Washington D.C. attorney general Karl A. Racine Thursday announced a new lawsuit against Pro Football Inc., which owns the Washington Commanders football team, for “implementing an illegal scheme to cheat District ticket holders out of their deposits for season tickets and use the money for its own purposes.”
This new lawsuit follows the Office of the Attorney General’s (OAG) separate lawsuit announced last week against the Commanders, team owner Dan Snyder, the NFL, and Commissioner Roger Goodell for “colluding to deceive District residents about an investigation into toxic workplace culture and allegations of sexual assault.”
Yes, the legal fees are going to be piling up for Commanders owner Daniel Snyder.
“Today’s announcement follows our recent lawsuit against the Commanders, Dan Snyder, NFL, and Roger Goodell, and is yet another example of egregious mismanagement and illegal conduct by Commanders executives who seem determined to lie, cheat, and steal from District residents in as many ways as possible,” Racine said in a statement.
“The Commanders’ arrogance and blatant disregard for the law is a slap in the face to District residents who have supported the team for decades. We deserve better, and today my office is taking action yet again to hold them accountable.”
Commanders Under Pressure To Sell
The twin lawsuits are part of the building pressure on Snyder to sell the franchise and he has been studying exactly that course of action.
OAG is the first enforcement authority to take action against the Commanders following a referral from the U.S. House Committee on Oversight and Reform which, in April 2022, sent a letter to several government entities sharing evidence of the Commanders’ business practices.
Those practices were painted as being “concerning.”
The Commanders responded to Thursday’s suit through a spokesman:
“The Team has not accepted security deposits for over 20 years in the case of premium tickets and over a decade in the case of suites, and we began returningvthem to season ticket holders as early as 2004,” the statement from the spokesman read. “In 2014, as part of a comprehensive review, Team management was instructed to send notices to over 1,400 customers with deposits and return all security deposits requested.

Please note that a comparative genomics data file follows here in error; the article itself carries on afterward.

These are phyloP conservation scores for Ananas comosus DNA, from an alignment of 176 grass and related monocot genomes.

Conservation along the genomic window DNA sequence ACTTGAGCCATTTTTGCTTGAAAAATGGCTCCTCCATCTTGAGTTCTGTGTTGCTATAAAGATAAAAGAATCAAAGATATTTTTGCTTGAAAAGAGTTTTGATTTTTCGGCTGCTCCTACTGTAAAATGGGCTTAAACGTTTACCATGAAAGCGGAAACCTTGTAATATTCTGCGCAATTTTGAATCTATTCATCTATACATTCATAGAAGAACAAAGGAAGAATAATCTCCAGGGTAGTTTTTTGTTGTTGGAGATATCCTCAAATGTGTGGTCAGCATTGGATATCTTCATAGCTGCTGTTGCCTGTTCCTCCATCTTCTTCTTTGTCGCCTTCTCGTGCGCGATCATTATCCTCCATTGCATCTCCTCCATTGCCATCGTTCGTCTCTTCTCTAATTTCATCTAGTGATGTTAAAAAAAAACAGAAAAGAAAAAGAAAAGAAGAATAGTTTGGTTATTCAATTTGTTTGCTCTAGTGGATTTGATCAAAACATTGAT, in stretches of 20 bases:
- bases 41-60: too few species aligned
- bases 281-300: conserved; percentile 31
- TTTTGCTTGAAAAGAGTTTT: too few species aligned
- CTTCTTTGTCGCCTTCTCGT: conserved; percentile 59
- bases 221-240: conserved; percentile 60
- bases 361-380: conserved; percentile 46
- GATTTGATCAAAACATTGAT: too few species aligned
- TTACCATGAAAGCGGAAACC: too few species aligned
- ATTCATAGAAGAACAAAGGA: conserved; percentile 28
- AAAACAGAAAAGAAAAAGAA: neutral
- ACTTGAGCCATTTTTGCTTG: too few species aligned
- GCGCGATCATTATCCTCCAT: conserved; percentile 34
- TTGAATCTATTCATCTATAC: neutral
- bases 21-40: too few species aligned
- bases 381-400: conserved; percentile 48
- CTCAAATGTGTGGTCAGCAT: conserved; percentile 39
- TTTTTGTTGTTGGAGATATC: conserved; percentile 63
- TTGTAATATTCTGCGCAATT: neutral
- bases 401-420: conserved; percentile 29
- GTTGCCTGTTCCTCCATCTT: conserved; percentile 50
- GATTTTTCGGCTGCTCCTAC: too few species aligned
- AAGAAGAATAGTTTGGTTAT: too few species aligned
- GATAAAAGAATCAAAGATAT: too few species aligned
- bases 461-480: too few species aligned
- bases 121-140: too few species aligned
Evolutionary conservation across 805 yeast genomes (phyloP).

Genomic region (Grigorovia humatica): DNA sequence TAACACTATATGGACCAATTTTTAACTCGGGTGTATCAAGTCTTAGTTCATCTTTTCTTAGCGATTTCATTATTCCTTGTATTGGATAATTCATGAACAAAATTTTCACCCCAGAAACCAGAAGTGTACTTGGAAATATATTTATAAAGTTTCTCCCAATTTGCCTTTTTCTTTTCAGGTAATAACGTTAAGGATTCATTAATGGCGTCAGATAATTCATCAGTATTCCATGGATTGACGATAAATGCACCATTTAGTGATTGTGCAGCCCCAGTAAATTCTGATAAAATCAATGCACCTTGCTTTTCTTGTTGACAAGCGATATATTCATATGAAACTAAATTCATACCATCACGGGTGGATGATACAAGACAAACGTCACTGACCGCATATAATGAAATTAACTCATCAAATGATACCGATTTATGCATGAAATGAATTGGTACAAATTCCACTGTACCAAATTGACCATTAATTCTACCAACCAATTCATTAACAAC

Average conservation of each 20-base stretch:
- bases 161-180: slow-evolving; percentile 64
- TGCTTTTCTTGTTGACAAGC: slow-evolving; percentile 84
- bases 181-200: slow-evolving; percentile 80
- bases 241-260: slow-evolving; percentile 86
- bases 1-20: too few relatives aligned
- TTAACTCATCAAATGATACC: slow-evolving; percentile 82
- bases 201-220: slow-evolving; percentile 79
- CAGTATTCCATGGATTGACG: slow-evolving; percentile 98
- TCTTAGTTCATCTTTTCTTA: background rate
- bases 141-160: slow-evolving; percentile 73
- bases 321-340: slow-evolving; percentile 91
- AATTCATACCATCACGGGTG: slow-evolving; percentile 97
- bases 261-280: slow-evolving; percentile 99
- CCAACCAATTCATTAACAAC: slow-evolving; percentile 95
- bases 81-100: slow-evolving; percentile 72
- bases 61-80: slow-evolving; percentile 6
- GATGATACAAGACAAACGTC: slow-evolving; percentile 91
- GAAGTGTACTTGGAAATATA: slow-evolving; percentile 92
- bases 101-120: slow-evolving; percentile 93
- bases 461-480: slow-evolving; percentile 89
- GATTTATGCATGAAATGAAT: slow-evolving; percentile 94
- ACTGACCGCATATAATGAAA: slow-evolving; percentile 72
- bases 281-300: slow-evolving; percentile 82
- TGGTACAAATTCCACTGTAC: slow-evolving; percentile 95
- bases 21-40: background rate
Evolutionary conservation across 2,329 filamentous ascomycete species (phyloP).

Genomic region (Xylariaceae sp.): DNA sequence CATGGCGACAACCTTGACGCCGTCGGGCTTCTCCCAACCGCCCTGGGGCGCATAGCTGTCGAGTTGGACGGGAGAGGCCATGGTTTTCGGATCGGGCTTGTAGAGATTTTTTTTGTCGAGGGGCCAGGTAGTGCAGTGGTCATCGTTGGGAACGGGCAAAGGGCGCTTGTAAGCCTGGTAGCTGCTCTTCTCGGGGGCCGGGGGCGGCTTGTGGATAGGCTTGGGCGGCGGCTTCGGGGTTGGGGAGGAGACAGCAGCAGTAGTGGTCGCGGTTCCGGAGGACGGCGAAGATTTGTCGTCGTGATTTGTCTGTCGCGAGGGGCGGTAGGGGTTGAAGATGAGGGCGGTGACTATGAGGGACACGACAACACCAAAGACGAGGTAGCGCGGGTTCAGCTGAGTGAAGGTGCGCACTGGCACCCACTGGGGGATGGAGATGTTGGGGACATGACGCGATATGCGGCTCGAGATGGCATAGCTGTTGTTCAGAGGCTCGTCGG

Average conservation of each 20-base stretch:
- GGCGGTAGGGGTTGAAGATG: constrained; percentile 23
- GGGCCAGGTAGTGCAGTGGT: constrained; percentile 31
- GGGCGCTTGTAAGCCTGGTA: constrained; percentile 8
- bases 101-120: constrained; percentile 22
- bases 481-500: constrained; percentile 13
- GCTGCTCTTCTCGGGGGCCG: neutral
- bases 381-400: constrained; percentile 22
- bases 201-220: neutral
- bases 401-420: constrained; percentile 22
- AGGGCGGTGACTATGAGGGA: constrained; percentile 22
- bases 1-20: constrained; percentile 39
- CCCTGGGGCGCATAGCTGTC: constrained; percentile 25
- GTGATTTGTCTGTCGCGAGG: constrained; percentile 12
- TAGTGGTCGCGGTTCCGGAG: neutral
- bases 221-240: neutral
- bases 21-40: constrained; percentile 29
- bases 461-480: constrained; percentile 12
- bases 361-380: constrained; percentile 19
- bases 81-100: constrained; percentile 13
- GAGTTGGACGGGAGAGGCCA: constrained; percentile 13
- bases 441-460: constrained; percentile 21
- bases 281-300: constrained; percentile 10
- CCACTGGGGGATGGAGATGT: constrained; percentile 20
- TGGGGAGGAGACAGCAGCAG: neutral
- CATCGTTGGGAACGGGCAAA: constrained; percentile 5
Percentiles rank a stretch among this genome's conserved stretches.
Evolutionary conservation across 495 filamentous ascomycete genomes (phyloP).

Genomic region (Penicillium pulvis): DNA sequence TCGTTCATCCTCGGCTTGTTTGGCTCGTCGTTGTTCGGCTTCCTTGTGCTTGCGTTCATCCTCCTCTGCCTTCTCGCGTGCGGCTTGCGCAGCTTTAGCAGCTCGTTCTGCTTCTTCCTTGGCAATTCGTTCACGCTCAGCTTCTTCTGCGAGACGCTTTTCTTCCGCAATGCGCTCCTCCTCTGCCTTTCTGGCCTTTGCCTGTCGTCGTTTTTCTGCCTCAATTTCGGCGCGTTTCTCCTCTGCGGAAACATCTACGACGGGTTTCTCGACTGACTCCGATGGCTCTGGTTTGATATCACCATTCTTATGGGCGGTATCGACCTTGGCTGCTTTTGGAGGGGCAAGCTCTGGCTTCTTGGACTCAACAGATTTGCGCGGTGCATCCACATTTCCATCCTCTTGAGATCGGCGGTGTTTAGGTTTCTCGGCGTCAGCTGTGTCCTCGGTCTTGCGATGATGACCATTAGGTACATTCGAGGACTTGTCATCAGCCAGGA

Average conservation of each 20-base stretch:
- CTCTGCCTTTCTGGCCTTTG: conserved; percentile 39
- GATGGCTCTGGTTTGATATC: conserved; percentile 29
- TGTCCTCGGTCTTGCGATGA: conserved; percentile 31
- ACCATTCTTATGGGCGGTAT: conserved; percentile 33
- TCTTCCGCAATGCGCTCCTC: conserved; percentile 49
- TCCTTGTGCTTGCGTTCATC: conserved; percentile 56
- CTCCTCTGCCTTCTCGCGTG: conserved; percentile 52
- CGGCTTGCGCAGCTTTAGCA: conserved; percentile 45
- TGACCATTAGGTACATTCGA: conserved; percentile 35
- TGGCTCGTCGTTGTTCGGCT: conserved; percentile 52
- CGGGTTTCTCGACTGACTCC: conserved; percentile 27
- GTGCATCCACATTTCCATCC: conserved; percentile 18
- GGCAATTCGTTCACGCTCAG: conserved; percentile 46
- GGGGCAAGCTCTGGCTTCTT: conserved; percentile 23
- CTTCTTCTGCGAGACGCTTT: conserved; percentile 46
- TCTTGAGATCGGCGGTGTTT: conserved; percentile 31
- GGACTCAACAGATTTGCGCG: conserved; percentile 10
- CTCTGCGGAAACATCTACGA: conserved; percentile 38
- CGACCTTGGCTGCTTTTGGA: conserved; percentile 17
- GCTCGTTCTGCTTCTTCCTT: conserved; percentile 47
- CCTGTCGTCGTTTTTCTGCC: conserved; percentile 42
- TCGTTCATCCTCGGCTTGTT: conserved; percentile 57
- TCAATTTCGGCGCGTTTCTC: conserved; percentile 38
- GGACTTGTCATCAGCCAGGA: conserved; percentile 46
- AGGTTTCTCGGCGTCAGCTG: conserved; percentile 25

“Further, the team engaged an outside law firm and forensic auditors to conduct an extensive review of the team’s accounts which found no evidence that the team intentionally withheld security deposits that
should have been returned to customers or that the team improperly converted any unclaimed deposits to revenue.”
Attorney General Lawsuit Allegations
According to the new lawsuit, the Commanders since 1996 sold premium seating tickets to fans, some of which required a deposit. The Commanders promised these ticket holders they would automatically get the deposits within 30 days of the contracts’ expiration. But in fact, the team held these funds.
The club then allegedly used the money for its own purposes. When ticket holders requested their deposits be returned, the Commanders “intentionally complicated the return process by imposing extra, burdensome conditions that were not previously adequately disclosed.”
The Commanders eventually returned some of the money to ticket holders. But, as of March 2022, they still allegedly held nearly $200,000 in unreturned security deposits.